Introduction to websites classification

View the Project on GitHub explainableaixai/websitesclassification

What is website classification and why do we need it?

Website classification is broadly speaking the task of classifying a website into one or more categories.

The process of categorizing websites is usually automated, and often uses supervised machine learning models as the most effective solution. Use cases

Website classification has many use cases from a wide range of fields. One important application is in the field of business intelligence. By analyzing the content and structure of your competitors’ websites, you can get an idea what they are up to, and discover new opportunities for your own business.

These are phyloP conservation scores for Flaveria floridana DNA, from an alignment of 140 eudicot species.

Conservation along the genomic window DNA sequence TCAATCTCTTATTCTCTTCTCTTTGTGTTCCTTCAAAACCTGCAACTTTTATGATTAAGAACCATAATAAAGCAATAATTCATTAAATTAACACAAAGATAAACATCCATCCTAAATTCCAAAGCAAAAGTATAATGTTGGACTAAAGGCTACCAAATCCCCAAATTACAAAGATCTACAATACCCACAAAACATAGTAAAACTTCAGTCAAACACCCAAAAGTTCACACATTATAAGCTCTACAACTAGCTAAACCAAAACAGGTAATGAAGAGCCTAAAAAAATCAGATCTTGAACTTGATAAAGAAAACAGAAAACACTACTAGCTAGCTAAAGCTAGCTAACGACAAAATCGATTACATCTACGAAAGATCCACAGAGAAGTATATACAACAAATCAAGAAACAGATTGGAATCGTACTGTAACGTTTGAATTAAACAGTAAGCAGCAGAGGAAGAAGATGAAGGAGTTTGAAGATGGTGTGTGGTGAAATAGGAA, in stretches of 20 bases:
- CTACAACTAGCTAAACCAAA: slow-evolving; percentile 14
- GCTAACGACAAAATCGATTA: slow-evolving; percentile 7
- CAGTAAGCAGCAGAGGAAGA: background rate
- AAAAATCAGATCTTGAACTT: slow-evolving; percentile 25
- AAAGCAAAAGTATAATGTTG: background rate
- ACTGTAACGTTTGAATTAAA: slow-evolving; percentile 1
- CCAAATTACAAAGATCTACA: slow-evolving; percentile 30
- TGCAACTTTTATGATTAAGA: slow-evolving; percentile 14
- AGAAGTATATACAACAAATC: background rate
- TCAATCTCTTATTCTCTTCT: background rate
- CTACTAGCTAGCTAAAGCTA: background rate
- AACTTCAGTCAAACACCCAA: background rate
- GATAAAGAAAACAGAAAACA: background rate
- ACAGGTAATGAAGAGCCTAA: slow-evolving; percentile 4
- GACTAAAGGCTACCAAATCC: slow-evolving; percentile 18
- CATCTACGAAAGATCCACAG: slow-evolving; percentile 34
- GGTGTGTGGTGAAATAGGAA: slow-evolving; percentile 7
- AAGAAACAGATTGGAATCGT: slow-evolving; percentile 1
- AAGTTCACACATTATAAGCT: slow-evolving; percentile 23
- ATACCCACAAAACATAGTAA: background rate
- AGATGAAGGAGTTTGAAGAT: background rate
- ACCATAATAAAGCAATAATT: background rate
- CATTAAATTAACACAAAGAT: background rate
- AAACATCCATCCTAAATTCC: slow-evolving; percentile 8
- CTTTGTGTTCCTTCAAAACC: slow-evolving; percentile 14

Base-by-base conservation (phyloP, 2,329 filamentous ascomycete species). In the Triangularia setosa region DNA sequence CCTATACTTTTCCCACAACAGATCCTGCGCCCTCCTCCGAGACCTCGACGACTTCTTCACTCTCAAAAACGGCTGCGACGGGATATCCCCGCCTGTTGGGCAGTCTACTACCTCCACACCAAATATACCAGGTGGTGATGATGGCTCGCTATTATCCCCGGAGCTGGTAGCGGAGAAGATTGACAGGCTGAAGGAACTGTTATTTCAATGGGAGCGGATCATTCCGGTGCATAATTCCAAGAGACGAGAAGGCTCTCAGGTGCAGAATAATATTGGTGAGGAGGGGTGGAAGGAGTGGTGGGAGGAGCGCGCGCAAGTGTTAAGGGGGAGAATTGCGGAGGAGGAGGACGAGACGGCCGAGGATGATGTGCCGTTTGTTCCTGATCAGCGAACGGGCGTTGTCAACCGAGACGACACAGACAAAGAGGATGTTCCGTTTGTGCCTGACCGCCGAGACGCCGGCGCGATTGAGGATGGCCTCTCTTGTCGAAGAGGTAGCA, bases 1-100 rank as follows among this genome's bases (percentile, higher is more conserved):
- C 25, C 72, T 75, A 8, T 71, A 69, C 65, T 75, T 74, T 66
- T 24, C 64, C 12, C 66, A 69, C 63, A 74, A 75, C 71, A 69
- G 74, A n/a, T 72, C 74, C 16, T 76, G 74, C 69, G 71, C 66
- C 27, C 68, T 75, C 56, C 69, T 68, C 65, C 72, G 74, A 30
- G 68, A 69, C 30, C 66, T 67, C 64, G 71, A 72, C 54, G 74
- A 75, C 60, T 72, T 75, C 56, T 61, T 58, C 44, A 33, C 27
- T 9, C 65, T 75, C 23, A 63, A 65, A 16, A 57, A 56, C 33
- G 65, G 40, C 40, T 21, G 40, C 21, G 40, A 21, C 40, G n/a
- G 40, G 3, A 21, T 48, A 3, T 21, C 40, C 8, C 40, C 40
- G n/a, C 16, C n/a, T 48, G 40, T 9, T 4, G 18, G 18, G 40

Another use case is in the management of website content. A company may have different policies for different types of websites, such as different levels of access based on the age range of visitors to the site and this can be inferred by the category of the website.

Another important application is cybersecurity, where we classify websites into potential spam, phishing or websites that we do not want to be visited by e.g. our employees.

This allows us to block such potentially harmful websites and prevent users from accessing them. We can also employ whitelists, where only safe websites on a pre-defined list are allowed to be accessed by users of the network.

Important use of website classification is also online advertising, where advertisers can target ads more effectively if they know what the content of the site is about. [Real-time Bidding companies] ( use it to decide which advertiser is appropriate for given publisher.